Media Release Date of Release: August 31, 2023 Contact: Molly Schmidt, RAEDI Marketing & Communications Director 507-288-0208 or firstname.lastname@example.org RAEDI Board votes to support renewal of the City of Rochester’s half-cent sales tax ROCHESTER, Minn. – The Rochester Area Economic Development, Inc. (RAEDI) Board of Directors passed a resolution last week to support the renewal of the city’s half-cent sales tax that would raise $205 million to support four major projects, including a $65 million regional recreation and sports complex, street reconstruction projects ($50 million), an economic vitality fund ($50 million), and $40 million for flood-control and water-quality projects. READ MORE
ROCHESTER – With little more than two months before a Nov. 7 special election, the Rochester Area Chamber of Commerce is endorsing a renewal of the city’s half-cent sales tax that would raise $205 million for four projects, including a $65 million regional recreation and sports complex. The announcement of the chamber board's support for extending the sales tax was made in a press statement released Monday morning, Aug. 28, 2023. READ MORE
With over 300 food and/or beverage options in Rochester, there is a lot to cheer about when it comes to sports tourism. READ MORE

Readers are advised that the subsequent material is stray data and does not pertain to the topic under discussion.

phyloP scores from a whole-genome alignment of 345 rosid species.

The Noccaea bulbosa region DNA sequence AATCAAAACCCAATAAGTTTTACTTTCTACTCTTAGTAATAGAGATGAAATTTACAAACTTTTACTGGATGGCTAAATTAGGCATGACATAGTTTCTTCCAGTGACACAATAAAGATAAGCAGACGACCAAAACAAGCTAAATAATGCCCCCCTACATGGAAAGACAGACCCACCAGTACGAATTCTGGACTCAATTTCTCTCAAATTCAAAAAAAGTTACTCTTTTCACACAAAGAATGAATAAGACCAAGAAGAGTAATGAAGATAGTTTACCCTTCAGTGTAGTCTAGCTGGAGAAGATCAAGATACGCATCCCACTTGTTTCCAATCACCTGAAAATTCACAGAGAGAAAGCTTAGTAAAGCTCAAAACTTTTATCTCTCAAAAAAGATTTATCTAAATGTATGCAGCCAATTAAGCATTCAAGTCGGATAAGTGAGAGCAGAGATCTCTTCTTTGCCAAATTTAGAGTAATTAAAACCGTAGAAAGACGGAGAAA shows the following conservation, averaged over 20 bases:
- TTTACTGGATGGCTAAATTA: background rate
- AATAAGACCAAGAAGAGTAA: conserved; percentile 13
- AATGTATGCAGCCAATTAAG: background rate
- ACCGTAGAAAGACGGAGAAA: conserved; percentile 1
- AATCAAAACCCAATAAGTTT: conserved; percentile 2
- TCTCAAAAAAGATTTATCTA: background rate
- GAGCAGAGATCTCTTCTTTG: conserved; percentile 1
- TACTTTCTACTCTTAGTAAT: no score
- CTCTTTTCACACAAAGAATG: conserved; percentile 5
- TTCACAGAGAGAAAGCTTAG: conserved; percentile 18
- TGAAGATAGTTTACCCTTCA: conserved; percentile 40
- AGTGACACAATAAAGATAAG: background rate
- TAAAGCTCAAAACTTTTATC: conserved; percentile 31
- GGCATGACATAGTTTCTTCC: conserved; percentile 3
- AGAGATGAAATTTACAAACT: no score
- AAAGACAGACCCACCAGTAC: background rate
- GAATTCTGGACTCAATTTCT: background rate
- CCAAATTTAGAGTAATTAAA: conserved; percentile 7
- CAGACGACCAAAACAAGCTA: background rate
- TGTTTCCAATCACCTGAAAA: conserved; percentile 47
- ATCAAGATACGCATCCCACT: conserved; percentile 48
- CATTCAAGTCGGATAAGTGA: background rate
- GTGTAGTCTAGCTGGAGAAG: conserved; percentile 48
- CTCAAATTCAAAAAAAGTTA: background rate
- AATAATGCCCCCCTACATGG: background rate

There’s no question—well, at least there shouldn’t be—about the importance that recreation, youth sports and park systems play in supporting, serving and improving a community. Whether it’s a rural town or a bustling metropolitan city, these assets can be both popular and important. Outside of the obvious benefits of physical activity the CDC highlights to one’s physical, mental and emotional health and well-being, studies have shown that well-designed and planned parks have the potential to reduce crime. READ MORE
Facilities are key to attracting and retaining top-tier events that drive economic impact and overnight hotel stays to a destination. READ MORE
Sports tourism seems to be a catch phrase these days, but it has a real economic impact. READ MORE
OLMSTED COUNTY’S YOUTH POPULATION BY AGE 2021 READ MORE